Greenwood and Leflore County have both declared a state of emergency following a deluge of rain overnight that has caused widespread flash flooding.
“This is major,” Greenwood Mayor Carolyn McAdams said about the high water, “because we have not had a long enough lull to catch up in the rain.”
The National Weather Service in Jackson is reporting that nearly 7 inches of rain fell between midnight and 10 a.m. Thursday at the Greenwood Leflore Airport, with a possibility of an additional couple of inches to come before the worst of the widespread storm weakens by nightfall. Since Monday morning, more than 9.5 inches of rainfall have been recorded at the airport gauge.
The area is under a flash flood emergency, the highest level warning.
Thomas Winesett, a meteorologist, said the National Weather Service has received reports of homes taking on water along Mississippi 7 between Greenwood and Avalon. McAdams said three homes in Greenwood have reported modest flooding. Fred Randle, Leflore County’s emergency management director, said seven or eight homes in areas outside of Greenwood have reported flooding. He said Cherry Street in the Terrace Gardens subdivision was particularly impacted.
“Everything is full. All the creaks and lakes are full, so the water has really nowhere to go,” he said.
The emergency declarations, which are in effect for at least 30 days, allow public workers to go onto private property to deal with the flooding.
Residents with water in their homes are asked to call City Hall at 662-453-2246 or the county’s emergency management number, 662-299-2600. Public works employees are distributing sandbags where needed.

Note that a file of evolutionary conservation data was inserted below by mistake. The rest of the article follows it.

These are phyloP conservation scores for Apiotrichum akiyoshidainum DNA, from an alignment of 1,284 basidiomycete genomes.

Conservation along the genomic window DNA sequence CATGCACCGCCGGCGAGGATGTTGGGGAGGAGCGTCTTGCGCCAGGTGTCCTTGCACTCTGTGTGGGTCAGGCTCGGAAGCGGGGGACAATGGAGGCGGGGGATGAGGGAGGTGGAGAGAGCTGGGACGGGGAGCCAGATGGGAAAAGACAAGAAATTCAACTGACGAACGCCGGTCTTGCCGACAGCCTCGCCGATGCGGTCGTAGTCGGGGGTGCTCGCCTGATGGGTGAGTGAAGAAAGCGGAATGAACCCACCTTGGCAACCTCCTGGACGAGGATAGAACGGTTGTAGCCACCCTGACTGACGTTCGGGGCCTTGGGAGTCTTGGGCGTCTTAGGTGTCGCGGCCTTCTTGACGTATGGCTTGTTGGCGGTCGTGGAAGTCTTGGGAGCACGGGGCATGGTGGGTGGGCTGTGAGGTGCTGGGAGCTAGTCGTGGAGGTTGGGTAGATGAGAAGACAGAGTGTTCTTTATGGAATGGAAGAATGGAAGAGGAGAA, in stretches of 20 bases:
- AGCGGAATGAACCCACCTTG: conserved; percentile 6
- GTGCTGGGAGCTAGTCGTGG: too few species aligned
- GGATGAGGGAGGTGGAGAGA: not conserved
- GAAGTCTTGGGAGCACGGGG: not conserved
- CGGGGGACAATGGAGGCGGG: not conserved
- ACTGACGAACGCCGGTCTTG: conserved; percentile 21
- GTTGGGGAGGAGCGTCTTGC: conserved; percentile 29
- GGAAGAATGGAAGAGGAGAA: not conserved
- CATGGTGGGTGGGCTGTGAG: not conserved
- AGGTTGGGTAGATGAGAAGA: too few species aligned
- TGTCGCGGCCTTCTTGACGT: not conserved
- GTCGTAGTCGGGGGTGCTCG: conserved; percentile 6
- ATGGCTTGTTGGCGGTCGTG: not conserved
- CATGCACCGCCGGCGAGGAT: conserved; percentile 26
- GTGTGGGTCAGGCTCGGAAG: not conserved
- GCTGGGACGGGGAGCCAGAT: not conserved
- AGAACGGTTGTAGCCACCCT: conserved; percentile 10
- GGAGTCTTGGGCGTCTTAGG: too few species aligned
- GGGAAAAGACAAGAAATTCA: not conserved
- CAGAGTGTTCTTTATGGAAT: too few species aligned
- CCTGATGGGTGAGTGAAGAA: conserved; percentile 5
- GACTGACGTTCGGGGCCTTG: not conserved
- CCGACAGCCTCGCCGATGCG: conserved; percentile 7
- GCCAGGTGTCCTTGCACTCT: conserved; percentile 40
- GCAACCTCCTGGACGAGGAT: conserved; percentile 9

Motorists also are being urged to stay off flooded roads until the water recedes. The Main Street underpass was closed Thursday morning as was a section of Mississippi 7 between Holcomb and Greenwood, Randle said.
“Don’t attempt to drive through any floodwater. We can’t say that enough,” Winesett said. “You can’t tell if the road is washed out beneath the floodwaters.”
McAdams said some motorists are perilously ignoring the orange cones the city has put out marking areas of especially high water that vehicles need to avoid.
“We have the cones out there for a reason — for their safety,” she said. “If they bypass that and ruin their cars, their insurance is not going to cover it.”
She said the city has turned on all of its flood-control pumps, but with the drainage ditches swollen with water, some of the pumps are providing no relief.
“When we are pumping from one flooded ditch into another flooded ditch, it serves no purpose.”
Ward 1 Councilman Johnny Jennings, during a meeting Thursday called by the council to adopt the emergency declaration, encouraged residents to be patient.
“The whole system is overwhelmed. We’re just doing what we can,” he said.
- Contact Tim Kalich at 581-7243 or firstname.lastname@example.org.